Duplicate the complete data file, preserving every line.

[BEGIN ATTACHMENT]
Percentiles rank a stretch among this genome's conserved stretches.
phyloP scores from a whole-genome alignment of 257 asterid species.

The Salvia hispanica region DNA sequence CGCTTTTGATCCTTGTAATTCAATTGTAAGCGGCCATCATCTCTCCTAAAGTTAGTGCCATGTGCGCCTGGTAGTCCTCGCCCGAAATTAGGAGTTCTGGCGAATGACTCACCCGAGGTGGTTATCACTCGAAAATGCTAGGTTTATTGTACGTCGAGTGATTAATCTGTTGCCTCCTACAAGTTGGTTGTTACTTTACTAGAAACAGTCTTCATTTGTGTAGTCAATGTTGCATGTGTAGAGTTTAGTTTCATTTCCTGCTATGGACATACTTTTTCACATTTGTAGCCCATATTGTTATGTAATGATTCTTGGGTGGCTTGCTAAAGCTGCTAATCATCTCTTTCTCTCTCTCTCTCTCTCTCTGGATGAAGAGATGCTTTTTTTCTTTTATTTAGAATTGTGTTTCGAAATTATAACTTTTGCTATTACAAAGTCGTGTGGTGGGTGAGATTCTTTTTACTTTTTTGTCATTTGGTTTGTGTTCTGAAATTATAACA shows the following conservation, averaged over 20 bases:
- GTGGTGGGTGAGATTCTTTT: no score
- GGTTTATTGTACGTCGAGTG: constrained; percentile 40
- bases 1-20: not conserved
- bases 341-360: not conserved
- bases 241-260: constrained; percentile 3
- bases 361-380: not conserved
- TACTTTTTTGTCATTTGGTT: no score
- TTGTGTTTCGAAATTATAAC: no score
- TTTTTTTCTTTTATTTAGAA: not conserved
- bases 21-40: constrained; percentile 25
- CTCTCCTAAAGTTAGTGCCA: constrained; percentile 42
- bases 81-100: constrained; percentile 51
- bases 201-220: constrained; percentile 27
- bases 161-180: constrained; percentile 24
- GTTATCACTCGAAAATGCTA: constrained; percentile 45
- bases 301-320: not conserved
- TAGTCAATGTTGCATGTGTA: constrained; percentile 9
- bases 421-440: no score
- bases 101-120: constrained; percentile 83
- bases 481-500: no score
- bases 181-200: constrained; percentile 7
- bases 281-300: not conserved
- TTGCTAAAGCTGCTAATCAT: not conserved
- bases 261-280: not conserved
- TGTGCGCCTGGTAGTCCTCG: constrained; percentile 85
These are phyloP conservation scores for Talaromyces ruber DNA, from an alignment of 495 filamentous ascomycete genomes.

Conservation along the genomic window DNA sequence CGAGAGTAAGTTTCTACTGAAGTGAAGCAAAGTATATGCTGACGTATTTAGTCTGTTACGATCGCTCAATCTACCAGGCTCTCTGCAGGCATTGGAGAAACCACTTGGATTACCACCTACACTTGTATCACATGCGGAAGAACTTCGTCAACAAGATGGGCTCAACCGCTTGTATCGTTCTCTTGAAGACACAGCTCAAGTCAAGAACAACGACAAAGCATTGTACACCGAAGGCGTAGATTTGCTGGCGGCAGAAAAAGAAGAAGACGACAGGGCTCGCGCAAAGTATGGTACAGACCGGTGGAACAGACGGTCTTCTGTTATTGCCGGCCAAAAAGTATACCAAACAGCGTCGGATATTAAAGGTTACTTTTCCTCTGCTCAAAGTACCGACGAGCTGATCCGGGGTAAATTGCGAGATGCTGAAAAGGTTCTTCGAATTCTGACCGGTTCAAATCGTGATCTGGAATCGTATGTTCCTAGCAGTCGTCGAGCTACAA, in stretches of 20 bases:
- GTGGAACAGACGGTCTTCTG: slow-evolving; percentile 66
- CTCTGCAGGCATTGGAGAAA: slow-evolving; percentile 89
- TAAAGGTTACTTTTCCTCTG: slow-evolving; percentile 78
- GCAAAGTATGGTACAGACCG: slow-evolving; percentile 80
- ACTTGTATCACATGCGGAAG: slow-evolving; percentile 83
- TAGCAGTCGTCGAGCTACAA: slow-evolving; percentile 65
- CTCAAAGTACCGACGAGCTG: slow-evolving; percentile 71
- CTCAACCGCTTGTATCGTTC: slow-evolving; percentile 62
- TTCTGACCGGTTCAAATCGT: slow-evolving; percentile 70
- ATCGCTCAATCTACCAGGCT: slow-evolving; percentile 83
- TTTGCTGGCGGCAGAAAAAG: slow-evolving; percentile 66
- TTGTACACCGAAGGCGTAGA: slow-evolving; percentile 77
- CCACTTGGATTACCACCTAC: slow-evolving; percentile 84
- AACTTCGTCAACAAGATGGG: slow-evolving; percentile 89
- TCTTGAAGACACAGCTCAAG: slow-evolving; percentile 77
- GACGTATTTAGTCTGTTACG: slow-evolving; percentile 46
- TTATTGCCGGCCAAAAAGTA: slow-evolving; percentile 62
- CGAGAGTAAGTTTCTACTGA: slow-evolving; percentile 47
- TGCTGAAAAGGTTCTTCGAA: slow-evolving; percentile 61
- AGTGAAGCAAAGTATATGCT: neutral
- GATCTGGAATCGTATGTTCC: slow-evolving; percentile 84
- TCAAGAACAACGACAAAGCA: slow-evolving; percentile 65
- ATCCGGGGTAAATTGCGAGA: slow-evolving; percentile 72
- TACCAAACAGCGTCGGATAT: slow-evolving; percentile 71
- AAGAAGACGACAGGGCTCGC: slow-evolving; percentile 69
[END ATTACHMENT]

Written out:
Percentiles rank a stretch among this genome's conserved stretches.
phyloP scores from a whole-genome alignment of 257 asterid species.

The Salvia hispanica region DNA sequence CGCTTTTGATCCTTGTAATTCAATTGTAAGCGGCCATCATCTCTCCTAAAGTTAGTGCCATGTGCGCCTGGTAGTCCTCGCCCGAAATTAGGAGTTCTGGCGAATGACTCACCCGAGGTGGTTATCACTCGAAAATGCTAGGTTTATTGTACGTCGAGTGATTAATCTGTTGCCTCCTACAAGTTGGTTGTTACTTTACTAGAAACAGTCTTCATTTGTGTAGTCAATGTTGCATGTGTAGAGTTTAGTTTCATTTCCTGCTATGGACATACTTTTTCACATTTGTAGCCCATATTGTTATGTAATGATTCTTGGGTGGCTTGCTAAAGCTGCTAATCATCTCTTTCTCTCTCTCTCTCTCTCTCTGGATGAAGAGATGCTTTTTTTCTTTTATTTAGAATTGTGTTTCGAAATTATAACTTTTGCTATTACAAAGTCGTGTGGTGGGTGAGATTCTTTTTACTTTTTTGTCATTTGGTTTGTGTTCTGAAATTATAACA shows the following conservation, averaged over 20 bases:
- GTGGTGGGTGAGATTCTTTT: no score
- GGTTTATTGTACGTCGAGTG: constrained; percentile 40
- bases 1-20: not conserved
- bases 341-360: not conserved
- bases 241-260: constrained; percentile 3
- bases 361-380: not conserved
- TACTTTTTTGTCATTTGGTT: no score
- TTGTGTTTCGAAATTATAAC: no score
- TTTTTTTCTTTTATTTAGAA: not conserved
- bases 21-40: constrained; percentile 25
- CTCTCCTAAAGTTAGTGCCA: constrained; percentile 42
- bases 81-100: constrained; percentile 51
- bases 201-220: constrained; percentile 27
- bases 161-180: constrained; percentile 24
- GTTATCACTCGAAAATGCTA: constrained; percentile 45
- bases 301-320: not conserved
- TAGTCAATGTTGCATGTGTA: constrained; percentile 9
- bases 421-440: no score
- bases 101-120: constrained; percentile 83
- bases 481-500: no score
- bases 181-200: constrained; percentile 7
- bases 281-300: not conserved
- TTGCTAAAGCTGCTAATCAT: not conserved
- bases 261-280: not conserved
- TGTGCGCCTGGTAGTCCTCG: constrained; percentile 85
These are phyloP conservation scores for Talaromyces ruber DNA, from an alignment of 495 filamentous ascomycete genomes.

Conservation along the genomic window DNA sequence CGAGAGTAAGTTTCTACTGAAGTGAAGCAAAGTATATGCTGACGTATTTAGTCTGTTACGATCGCTCAATCTACCAGGCTCTCTGCAGGCATTGGAGAAACCACTTGGATTACCACCTACACTTGTATCACATGCGGAAGAACTTCGTCAACAAGATGGGCTCAACCGCTTGTATCGTTCTCTTGAAGACACAGCTCAAGTCAAGAACAACGACAAAGCATTGTACACCGAAGGCGTAGATTTGCTGGCGGCAGAAAAAGAAGAAGACGACAGGGCTCGCGCAAAGTATGGTACAGACCGGTGGAACAGACGGTCTTCTGTTATTGCCGGCCAAAAAGTATACCAAACAGCGTCGGATATTAAAGGTTACTTTTCCTCTGCTCAAAGTACCGACGAGCTGATCCGGGGTAAATTGCGAGATGCTGAAAAGGTTCTTCGAATTCTGACCGGTTCAAATCGTGATCTGGAATCGTATGTTCCTAGCAGTCGTCGAGCTACAA, in stretches of 20 bases:
- GTGGAACAGACGGTCTTCTG: slow-evolving; percentile 66
- CTCTGCAGGCATTGGAGAAA: slow-evolving; percentile 89
- TAAAGGTTACTTTTCCTCTG: slow-evolving; percentile 78
- GCAAAGTATGGTACAGACCG: slow-evolving; percentile 80
- ACTTGTATCACATGCGGAAG: slow-evolving; percentile 83
- TAGCAGTCGTCGAGCTACAA: slow-evolving; percentile 65
- CTCAAAGTACCGACGAGCTG: slow-evolving; percentile 71
- CTCAACCGCTTGTATCGTTC: slow-evolving; percentile 62
- TTCTGACCGGTTCAAATCGT: slow-evolving; percentile 70
- ATCGCTCAATCTACCAGGCT: slow-evolving; percentile 83
- TTTGCTGGCGGCAGAAAAAG: slow-evolving; percentile 66
- TTGTACACCGAAGGCGTAGA: slow-evolving; percentile 77
- CCACTTGGATTACCACCTAC: slow-evolving; percentile 84
- AACTTCGTCAACAAGATGGG: slow-evolving; percentile 89
- TCTTGAAGACACAGCTCAAG: slow-evolving; percentile 77
- GACGTATTTAGTCTGTTACG: slow-evolving; percentile 46
- TTATTGCCGGCCAAAAAGTA: slow-evolving; percentile 62
- CGAGAGTAAGTTTCTACTGA: slow-evolving; percentile 47
- TGCTGAAAAGGTTCTTCGAA: slow-evolving; percentile 61
- AGTGAAGCAAAGTATATGCT: neutral
- GATCTGGAATCGTATGTTCC: slow-evolving; percentile 84
- TCAAGAACAACGACAAAGCA: slow-evolving; percentile 65
- ATCCGGGGTAAATTGCGAGA: slow-evolving; percentile 72
- TACCAAACAGCGTCGGATAT: slow-evolving; percentile 71
- AAGAAGACGACAGGGCTCGC: slow-evolving; percentile 69